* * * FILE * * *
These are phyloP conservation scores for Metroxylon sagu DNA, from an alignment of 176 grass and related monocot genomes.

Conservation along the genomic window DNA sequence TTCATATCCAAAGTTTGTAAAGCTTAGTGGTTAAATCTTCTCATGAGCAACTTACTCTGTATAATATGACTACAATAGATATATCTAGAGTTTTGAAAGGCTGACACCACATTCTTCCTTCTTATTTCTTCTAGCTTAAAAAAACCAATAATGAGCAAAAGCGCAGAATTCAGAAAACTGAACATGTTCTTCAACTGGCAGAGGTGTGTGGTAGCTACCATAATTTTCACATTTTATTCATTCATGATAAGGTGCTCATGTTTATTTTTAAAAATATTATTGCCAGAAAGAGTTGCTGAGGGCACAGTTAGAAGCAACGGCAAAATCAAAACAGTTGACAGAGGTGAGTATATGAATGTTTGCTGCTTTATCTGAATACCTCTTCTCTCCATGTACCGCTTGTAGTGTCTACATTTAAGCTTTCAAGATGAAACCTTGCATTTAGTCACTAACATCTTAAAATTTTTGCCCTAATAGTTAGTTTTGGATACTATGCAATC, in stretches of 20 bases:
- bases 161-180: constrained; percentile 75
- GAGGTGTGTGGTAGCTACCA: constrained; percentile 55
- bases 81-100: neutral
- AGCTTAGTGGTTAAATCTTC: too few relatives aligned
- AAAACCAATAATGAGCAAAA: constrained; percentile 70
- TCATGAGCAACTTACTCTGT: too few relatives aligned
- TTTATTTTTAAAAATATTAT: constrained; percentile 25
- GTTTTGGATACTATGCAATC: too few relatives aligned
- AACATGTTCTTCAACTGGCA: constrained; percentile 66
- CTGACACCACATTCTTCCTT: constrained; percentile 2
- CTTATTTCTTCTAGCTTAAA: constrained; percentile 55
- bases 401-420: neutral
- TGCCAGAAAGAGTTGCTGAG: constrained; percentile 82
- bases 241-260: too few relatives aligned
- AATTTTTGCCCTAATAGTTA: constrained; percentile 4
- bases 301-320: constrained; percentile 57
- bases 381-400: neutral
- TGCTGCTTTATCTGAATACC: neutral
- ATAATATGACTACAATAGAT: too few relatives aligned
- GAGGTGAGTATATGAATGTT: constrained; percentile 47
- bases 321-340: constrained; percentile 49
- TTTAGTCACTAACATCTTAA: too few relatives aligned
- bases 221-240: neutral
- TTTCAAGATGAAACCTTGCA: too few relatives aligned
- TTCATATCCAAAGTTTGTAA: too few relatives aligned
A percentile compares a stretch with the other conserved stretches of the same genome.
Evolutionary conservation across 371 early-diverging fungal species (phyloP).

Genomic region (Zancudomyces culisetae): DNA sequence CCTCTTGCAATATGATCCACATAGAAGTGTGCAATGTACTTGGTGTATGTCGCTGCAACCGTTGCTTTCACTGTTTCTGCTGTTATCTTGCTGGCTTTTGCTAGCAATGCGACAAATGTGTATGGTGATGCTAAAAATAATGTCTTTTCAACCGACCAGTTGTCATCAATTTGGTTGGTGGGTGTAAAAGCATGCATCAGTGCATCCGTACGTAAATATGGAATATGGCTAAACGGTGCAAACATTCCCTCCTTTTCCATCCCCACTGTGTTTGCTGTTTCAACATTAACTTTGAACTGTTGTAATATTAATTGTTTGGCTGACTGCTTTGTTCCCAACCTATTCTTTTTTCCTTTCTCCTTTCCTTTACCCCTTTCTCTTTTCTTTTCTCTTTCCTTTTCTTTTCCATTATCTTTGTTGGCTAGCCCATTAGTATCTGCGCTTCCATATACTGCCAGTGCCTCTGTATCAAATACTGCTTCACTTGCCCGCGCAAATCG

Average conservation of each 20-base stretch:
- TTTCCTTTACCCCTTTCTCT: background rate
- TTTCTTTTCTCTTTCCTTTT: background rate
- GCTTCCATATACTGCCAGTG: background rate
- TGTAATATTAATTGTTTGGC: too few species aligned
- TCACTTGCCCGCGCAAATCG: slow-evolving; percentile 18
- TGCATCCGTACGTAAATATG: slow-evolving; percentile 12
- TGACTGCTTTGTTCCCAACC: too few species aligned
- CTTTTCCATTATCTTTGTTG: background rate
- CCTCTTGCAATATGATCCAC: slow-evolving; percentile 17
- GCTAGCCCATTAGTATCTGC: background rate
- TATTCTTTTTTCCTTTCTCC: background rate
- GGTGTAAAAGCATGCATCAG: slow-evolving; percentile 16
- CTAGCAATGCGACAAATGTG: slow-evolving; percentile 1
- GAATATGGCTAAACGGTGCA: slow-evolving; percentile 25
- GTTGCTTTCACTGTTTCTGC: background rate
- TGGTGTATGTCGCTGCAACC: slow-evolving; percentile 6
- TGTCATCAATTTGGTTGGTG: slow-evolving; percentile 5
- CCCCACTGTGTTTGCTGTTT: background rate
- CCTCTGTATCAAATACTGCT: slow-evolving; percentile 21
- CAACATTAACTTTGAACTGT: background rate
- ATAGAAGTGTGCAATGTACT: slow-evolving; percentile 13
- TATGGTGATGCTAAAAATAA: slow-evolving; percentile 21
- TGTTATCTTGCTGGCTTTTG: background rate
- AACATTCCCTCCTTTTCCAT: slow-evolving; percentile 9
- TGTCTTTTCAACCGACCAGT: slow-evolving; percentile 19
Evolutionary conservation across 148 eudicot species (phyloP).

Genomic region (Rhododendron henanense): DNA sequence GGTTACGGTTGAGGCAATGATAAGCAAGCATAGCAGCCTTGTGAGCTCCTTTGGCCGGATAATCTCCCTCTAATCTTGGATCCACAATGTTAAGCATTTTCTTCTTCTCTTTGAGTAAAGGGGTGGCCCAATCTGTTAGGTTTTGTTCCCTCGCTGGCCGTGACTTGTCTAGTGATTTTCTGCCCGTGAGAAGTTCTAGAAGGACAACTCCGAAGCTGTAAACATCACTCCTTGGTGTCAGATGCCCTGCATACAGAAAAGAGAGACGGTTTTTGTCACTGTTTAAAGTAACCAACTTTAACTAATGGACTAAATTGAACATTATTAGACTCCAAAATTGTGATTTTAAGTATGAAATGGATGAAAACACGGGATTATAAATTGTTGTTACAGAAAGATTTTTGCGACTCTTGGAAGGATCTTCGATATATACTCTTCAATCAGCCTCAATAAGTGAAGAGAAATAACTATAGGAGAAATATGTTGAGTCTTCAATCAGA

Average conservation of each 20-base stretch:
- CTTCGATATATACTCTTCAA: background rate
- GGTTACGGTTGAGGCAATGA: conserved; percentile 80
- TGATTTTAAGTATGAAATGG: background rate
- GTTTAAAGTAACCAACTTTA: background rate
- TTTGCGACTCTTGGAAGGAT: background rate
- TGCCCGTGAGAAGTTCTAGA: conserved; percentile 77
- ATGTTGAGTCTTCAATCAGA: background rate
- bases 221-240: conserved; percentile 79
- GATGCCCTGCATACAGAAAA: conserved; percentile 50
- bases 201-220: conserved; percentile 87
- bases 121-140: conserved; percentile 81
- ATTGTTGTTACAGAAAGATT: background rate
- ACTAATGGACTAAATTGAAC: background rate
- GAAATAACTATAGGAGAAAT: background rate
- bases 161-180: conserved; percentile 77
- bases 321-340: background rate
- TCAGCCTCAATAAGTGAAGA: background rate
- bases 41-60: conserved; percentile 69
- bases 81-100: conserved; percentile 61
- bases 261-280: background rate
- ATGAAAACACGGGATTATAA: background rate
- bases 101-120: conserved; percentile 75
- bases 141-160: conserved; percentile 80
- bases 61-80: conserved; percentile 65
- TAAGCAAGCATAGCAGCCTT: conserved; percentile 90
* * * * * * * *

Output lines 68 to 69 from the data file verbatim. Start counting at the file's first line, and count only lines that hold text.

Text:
- GATGCCCTGCATACAGAAAA: conserved; percentile 50
- bases 201-220: conserved; percentile 87